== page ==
This is something I've heard a lot throughout my career, from practically every mainframe operator/admin I've ever worked with, and up until now, I never really questioned it, or had a reason to care one way or another. Never reboot a mainframe, because that's particularly awful heresy, and it creates all kinds of risks and problems, plus IBM kills a puppy every time someone reboots a mainframe. (Or something along those lines, anyway.)
Well, recently, I've been forced into a situation where I have a reason to care, and the more I think about it, the less sense it makes. Mainframe hardware is designed to be resilient, the OS on those things is about as stable as you can get, and I'm pretty sure IBM doesn't actually have a large stockpile of puppies to murder every time an iSeries gets rebooted.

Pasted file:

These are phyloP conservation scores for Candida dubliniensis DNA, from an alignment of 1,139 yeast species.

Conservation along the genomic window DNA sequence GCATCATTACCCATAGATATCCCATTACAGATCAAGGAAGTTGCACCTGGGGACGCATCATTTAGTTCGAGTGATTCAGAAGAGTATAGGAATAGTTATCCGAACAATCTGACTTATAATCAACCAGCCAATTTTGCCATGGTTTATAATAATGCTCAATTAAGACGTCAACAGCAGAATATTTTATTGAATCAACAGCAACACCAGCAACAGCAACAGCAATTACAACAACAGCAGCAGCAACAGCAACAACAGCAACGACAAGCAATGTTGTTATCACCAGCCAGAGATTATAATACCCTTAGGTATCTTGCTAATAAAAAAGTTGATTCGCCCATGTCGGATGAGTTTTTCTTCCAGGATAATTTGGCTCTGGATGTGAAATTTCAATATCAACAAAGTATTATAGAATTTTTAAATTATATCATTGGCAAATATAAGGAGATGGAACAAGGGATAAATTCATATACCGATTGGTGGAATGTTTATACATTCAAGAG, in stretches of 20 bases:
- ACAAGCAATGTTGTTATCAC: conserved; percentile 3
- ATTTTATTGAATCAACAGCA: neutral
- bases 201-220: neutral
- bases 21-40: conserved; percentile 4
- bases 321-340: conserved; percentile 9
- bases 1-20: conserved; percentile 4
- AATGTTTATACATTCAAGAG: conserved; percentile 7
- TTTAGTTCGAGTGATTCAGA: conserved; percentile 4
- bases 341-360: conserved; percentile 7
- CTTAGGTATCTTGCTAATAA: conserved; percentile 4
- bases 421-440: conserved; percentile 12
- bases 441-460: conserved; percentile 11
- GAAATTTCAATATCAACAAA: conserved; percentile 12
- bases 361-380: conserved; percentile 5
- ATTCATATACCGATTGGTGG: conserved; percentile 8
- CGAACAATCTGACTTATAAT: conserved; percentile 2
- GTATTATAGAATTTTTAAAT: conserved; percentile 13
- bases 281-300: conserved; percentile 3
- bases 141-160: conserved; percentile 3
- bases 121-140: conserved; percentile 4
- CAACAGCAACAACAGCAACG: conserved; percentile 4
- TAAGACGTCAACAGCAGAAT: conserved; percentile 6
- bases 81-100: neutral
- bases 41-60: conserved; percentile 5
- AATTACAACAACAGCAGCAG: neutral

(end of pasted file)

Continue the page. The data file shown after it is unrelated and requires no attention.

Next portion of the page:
Of course, I get that server reboots in general are poor practice, or an option of last resort, or something you should only do when the on-call guy has a hot date lined up, but I'm currently jumping through all kinds of crazy hoops to avoid having to reboot an iSeries because... well, "just because," it seems.
With that in mind, can anyone with mainframe experience explain the technical reason(s) that rebooting a mainframe is especially bad compared to rebooting a *nix or Windows server?